When you really think about it, we’re all just one call away from a career-ending incident.

I don’t want to come across as “doom and gloom,” but this is the realty of the job. Most officers will have long and fruitful careers, but what happens if you are one of those who, through no fault of their own, are forced to do something else?

Maybe you have already thought about this. Maybe you have already dealt with this type of scenario. If you haven’t, I would encourage you to really take time to think about your options — right now.

What will you do after your time in law enforcement? Because, sooner or later, your career will come to an end.

accident

(Courtesy DanSun Photo Art)

 

I was taught from an early age to be as versatile as possible. I knew from the onset of my law enforcement career that, like most careers, it would come to an end someday and hopefully I would survive until then. I survived, and along the way I made myself more versatile so I would have more options when the day came to exit the profession.

What are some of the ways to became more versatile?

Be a lifelong learner. I am learning every day. I am not one of those people that think they know everything. You should be learning every day too. I am not just talking about formal education, which is important, but also about learning more about life. Meeting and learning about the people around you is very important and extremely valuable.

stand watch

What does life look like after the badge? (Courtesy Jim McNeff)

 

Take the road less traveled. 

Take chances (albeit, well thought-out chances) and try new things. You will be amazed at how much of the world opens up to you and, more importantly, how much more you will learn when you put yourself out there. Not only will you become more versatile, but you will become more valuable at work.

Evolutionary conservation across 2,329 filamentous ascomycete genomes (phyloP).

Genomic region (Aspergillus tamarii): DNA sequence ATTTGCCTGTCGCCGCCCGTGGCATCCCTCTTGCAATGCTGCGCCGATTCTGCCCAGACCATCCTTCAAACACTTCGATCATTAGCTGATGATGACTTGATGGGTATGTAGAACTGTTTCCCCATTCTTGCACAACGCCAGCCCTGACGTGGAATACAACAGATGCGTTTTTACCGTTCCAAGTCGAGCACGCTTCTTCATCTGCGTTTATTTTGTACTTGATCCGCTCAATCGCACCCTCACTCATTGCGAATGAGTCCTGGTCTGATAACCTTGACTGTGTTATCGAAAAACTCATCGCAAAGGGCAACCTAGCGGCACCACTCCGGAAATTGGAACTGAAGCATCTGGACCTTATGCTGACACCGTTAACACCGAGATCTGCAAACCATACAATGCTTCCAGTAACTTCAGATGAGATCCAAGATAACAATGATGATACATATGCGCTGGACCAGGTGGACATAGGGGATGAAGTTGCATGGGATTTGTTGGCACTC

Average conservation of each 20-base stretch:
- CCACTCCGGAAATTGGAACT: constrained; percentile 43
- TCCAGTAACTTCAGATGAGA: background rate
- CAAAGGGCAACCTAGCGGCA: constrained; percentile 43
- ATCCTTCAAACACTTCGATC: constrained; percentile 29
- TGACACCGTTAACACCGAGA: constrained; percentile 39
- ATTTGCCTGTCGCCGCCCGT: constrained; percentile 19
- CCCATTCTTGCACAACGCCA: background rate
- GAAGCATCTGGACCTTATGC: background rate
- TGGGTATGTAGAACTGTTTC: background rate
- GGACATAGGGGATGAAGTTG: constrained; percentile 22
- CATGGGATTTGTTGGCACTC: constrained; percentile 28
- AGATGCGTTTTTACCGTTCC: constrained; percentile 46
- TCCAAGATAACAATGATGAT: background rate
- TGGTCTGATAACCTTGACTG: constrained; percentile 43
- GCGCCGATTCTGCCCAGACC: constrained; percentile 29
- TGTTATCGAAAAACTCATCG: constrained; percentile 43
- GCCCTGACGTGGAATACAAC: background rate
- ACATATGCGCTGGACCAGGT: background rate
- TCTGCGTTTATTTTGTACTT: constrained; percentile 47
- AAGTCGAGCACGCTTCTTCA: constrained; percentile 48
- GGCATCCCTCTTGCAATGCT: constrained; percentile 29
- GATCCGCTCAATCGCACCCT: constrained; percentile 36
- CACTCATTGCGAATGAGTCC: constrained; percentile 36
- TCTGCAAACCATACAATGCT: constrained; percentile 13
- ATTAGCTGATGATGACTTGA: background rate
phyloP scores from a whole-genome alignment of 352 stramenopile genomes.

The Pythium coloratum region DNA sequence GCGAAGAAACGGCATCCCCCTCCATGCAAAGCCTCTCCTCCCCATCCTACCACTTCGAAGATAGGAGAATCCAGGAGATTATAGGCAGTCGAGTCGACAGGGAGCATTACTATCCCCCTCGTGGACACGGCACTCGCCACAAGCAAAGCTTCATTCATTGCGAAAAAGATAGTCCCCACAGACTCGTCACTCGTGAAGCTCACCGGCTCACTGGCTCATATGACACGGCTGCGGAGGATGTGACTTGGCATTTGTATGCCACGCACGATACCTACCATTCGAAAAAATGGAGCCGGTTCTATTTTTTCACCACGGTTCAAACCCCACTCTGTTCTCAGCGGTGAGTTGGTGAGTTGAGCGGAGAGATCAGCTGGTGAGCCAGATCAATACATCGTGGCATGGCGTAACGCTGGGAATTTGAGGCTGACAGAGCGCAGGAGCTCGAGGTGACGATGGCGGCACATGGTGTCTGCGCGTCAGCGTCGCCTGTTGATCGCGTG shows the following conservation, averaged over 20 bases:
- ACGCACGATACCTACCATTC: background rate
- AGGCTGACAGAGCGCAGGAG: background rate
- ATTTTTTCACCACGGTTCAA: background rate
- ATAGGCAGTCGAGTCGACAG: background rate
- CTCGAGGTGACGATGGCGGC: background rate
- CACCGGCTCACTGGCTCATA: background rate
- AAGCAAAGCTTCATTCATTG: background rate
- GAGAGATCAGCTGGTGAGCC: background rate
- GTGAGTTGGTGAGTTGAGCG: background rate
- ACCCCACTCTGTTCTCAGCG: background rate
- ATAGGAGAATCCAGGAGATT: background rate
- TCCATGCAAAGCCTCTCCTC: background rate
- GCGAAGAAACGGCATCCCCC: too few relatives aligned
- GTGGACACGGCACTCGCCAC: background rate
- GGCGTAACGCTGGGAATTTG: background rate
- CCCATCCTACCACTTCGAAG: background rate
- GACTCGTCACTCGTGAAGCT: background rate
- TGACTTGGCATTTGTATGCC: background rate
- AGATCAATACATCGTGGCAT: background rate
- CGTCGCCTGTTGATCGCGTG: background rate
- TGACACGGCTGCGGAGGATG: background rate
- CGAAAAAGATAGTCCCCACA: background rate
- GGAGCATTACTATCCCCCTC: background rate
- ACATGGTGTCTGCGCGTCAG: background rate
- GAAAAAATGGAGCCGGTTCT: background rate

When I started the CJEvolution Podcast a little over three years ago, very few law enforcement officers were doing podcasts. I knew I wanted to continue to give back to the law enforcement community, so I said screw it – I’m going to get out of my comfort zone and do this.. By doing so I became more versatile, and I have become accustomed to being uncomfortable since.

Be passionate about your job. 

I know… we all have bad days. But if you are not passionate about going to work every day, then you need to work on an exit strategy and get yourself out. Do not… I say again, DO NOT stay at a job just for the money. This is the absolute worst thing that you can do, and more importantly, if you are unhappy, it’s going to show in your work. Trust me, I did this for a long time and it’s never worth it.  I know what some of you are thinking: I have bills. I have a mortgage and my family needs to eat. I have the same things but see the first paragraph again on the possibility of something happening that could end your career.

Don’t burn bridges. 

As tempting as it is to say “I don’t give a sh*t” sometimes, taking the higher road can and often does lead to better things. I know this is hard to do sometimes, especially with that someone that you really can’t stand to be around with, let alone talk to. However, if you maintain a positive relationship with that person, you never know where it will lead. Maybe that person can help you down the road.

 

And finally…

Don’t wait for your boss to tell you to do something. 

No one, especially bosses, like hand holding. Taking the initiative and doing things without being told is very attractive to the higher ups in an organization. Even if you made the wrong decision, it can show the bosses that you are eager, and you are a go getter. Screw the naysayers and the people who say you are a “kiss ass.” There is no nobility in taking a back seat.

Become more versatile and you will be more successful.

Patrick is the host and creator of CJEvolution. A top ranked criminal justice podcast that can be found here: www.cjevolution.com

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